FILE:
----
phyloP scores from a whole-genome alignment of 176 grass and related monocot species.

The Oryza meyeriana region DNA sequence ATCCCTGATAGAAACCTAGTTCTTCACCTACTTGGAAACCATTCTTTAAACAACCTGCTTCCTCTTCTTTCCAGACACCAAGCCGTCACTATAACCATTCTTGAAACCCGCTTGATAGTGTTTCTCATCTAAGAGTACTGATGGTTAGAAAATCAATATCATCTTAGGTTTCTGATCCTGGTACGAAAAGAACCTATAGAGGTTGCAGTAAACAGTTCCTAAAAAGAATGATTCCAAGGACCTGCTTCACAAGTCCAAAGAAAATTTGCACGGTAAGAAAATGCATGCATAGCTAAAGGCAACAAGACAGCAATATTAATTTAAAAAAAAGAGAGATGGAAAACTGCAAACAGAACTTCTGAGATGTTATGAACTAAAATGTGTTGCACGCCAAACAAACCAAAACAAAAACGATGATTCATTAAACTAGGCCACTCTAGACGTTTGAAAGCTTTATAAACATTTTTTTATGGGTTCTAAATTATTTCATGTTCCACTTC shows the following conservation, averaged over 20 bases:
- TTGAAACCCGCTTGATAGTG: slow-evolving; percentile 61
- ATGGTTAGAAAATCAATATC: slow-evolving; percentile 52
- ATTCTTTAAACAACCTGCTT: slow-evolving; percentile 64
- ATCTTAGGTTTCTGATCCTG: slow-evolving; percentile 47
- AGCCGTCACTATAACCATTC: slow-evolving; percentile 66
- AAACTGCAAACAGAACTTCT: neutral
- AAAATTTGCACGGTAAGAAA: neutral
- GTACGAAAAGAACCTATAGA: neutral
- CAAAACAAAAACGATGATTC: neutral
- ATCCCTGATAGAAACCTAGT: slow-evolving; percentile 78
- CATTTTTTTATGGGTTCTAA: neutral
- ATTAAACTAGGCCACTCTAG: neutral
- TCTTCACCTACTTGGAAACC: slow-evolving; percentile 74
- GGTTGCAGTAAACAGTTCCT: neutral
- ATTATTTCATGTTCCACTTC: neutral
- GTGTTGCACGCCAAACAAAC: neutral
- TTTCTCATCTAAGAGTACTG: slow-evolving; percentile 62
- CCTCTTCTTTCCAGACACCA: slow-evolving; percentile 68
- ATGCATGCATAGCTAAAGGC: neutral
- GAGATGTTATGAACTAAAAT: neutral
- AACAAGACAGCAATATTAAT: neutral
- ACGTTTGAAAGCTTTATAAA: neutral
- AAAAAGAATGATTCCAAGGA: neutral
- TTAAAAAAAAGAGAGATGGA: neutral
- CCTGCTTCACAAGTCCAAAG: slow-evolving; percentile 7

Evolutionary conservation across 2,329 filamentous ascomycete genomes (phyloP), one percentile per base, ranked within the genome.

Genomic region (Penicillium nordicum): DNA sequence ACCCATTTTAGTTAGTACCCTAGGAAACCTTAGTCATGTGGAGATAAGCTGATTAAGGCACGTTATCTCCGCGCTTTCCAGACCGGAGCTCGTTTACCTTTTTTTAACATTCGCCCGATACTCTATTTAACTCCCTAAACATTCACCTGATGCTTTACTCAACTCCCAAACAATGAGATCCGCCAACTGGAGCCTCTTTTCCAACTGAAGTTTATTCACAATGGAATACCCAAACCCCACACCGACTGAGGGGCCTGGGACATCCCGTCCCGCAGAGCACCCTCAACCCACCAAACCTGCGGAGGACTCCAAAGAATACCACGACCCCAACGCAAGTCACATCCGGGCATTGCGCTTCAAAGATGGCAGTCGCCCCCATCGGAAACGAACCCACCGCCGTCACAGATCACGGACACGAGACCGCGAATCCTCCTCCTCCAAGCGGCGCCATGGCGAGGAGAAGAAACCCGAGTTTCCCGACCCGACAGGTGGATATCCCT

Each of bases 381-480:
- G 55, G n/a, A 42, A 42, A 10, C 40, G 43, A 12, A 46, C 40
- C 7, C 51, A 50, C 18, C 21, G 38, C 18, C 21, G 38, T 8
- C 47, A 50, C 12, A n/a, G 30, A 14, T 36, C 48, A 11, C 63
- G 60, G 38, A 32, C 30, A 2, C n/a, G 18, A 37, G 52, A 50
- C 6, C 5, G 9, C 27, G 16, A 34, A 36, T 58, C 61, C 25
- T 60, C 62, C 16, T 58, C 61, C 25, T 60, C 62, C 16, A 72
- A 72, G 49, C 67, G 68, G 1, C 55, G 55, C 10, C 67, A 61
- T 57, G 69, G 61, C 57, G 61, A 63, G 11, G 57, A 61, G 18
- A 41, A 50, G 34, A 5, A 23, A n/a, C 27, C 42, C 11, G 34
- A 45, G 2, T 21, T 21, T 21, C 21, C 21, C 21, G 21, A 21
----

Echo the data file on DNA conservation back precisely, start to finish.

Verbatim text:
phyloP scores from a whole-genome alignment of 176 grass and related monocot species.

The Oryza meyeriana region DNA sequence ATCCCTGATAGAAACCTAGTTCTTCACCTACTTGGAAACCATTCTTTAAACAACCTGCTTCCTCTTCTTTCCAGACACCAAGCCGTCACTATAACCATTCTTGAAACCCGCTTGATAGTGTTTCTCATCTAAGAGTACTGATGGTTAGAAAATCAATATCATCTTAGGTTTCTGATCCTGGTACGAAAAGAACCTATAGAGGTTGCAGTAAACAGTTCCTAAAAAGAATGATTCCAAGGACCTGCTTCACAAGTCCAAAGAAAATTTGCACGGTAAGAAAATGCATGCATAGCTAAAGGCAACAAGACAGCAATATTAATTTAAAAAAAAGAGAGATGGAAAACTGCAAACAGAACTTCTGAGATGTTATGAACTAAAATGTGTTGCACGCCAAACAAACCAAAACAAAAACGATGATTCATTAAACTAGGCCACTCTAGACGTTTGAAAGCTTTATAAACATTTTTTTATGGGTTCTAAATTATTTCATGTTCCACTTC shows the following conservation, averaged over 20 bases:
- TTGAAACCCGCTTGATAGTG: slow-evolving; percentile 61
- ATGGTTAGAAAATCAATATC: slow-evolving; percentile 52
- ATTCTTTAAACAACCTGCTT: slow-evolving; percentile 64
- ATCTTAGGTTTCTGATCCTG: slow-evolving; percentile 47
- AGCCGTCACTATAACCATTC: slow-evolving; percentile 66
- AAACTGCAAACAGAACTTCT: neutral
- AAAATTTGCACGGTAAGAAA: neutral
- GTACGAAAAGAACCTATAGA: neutral
- CAAAACAAAAACGATGATTC: neutral
- ATCCCTGATAGAAACCTAGT: slow-evolving; percentile 78
- CATTTTTTTATGGGTTCTAA: neutral
- ATTAAACTAGGCCACTCTAG: neutral
- TCTTCACCTACTTGGAAACC: slow-evolving; percentile 74
- GGTTGCAGTAAACAGTTCCT: neutral
- ATTATTTCATGTTCCACTTC: neutral
- GTGTTGCACGCCAAACAAAC: neutral
- TTTCTCATCTAAGAGTACTG: slow-evolving; percentile 62
- CCTCTTCTTTCCAGACACCA: slow-evolving; percentile 68
- ATGCATGCATAGCTAAAGGC: neutral
- GAGATGTTATGAACTAAAAT: neutral
- AACAAGACAGCAATATTAAT: neutral
- ACGTTTGAAAGCTTTATAAA: neutral
- AAAAAGAATGATTCCAAGGA: neutral
- TTAAAAAAAAGAGAGATGGA: neutral
- CCTGCTTCACAAGTCCAAAG: slow-evolving; percentile 7

Evolutionary conservation across 2,329 filamentous ascomycete genomes (phyloP), one percentile per base, ranked within the genome.

Genomic region (Penicillium nordicum): DNA sequence ACCCATTTTAGTTAGTACCCTAGGAAACCTTAGTCATGTGGAGATAAGCTGATTAAGGCACGTTATCTCCGCGCTTTCCAGACCGGAGCTCGTTTACCTTTTTTTAACATTCGCCCGATACTCTATTTAACTCCCTAAACATTCACCTGATGCTTTACTCAACTCCCAAACAATGAGATCCGCCAACTGGAGCCTCTTTTCCAACTGAAGTTTATTCACAATGGAATACCCAAACCCCACACCGACTGAGGGGCCTGGGACATCCCGTCCCGCAGAGCACCCTCAACCCACCAAACCTGCGGAGGACTCCAAAGAATACCACGACCCCAACGCAAGTCACATCCGGGCATTGCGCTTCAAAGATGGCAGTCGCCCCCATCGGAAACGAACCCACCGCCGTCACAGATCACGGACACGAGACCGCGAATCCTCCTCCTCCAAGCGGCGCCATGGCGAGGAGAAGAAACCCGAGTTTCCCGACCCGACAGGTGGATATCCCT

Each of bases 381-480:
- G 55, G n/a, A 42, A 42, A 10, C 40, G 43, A 12, A 46, C 40
- C 7, C 51, A 50, C 18, C 21, G 38, C 18, C 21, G 38, T 8
- C 47, A 50, C 12, A n/a, G 30, A 14, T 36, C 48, A 11, C 63
- G 60, G 38, A 32, C 30, A 2, C n/a, G 18, A 37, G 52, A 50
- C 6, C 5, G 9, C 27, G 16, A 34, A 36, T 58, C 61, C 25
- T 60, C 62, C 16, T 58, C 61, C 25, T 60, C 62, C 16, A 72
- A 72, G 49, C 67, G 68, G 1, C 55, G 55, C 10, C 67, A 61
- T 57, G 69, G 61, C 57, G 61, A 63, G 11, G 57, A 61, G 18
- A 41, A 50, G 34, A 5, A 23, A n/a, C 27, C 42, C 11, G 34
- A 45, G 2, T 21, T 21, T 21, C 21, C 21, C 21, G 21, A 21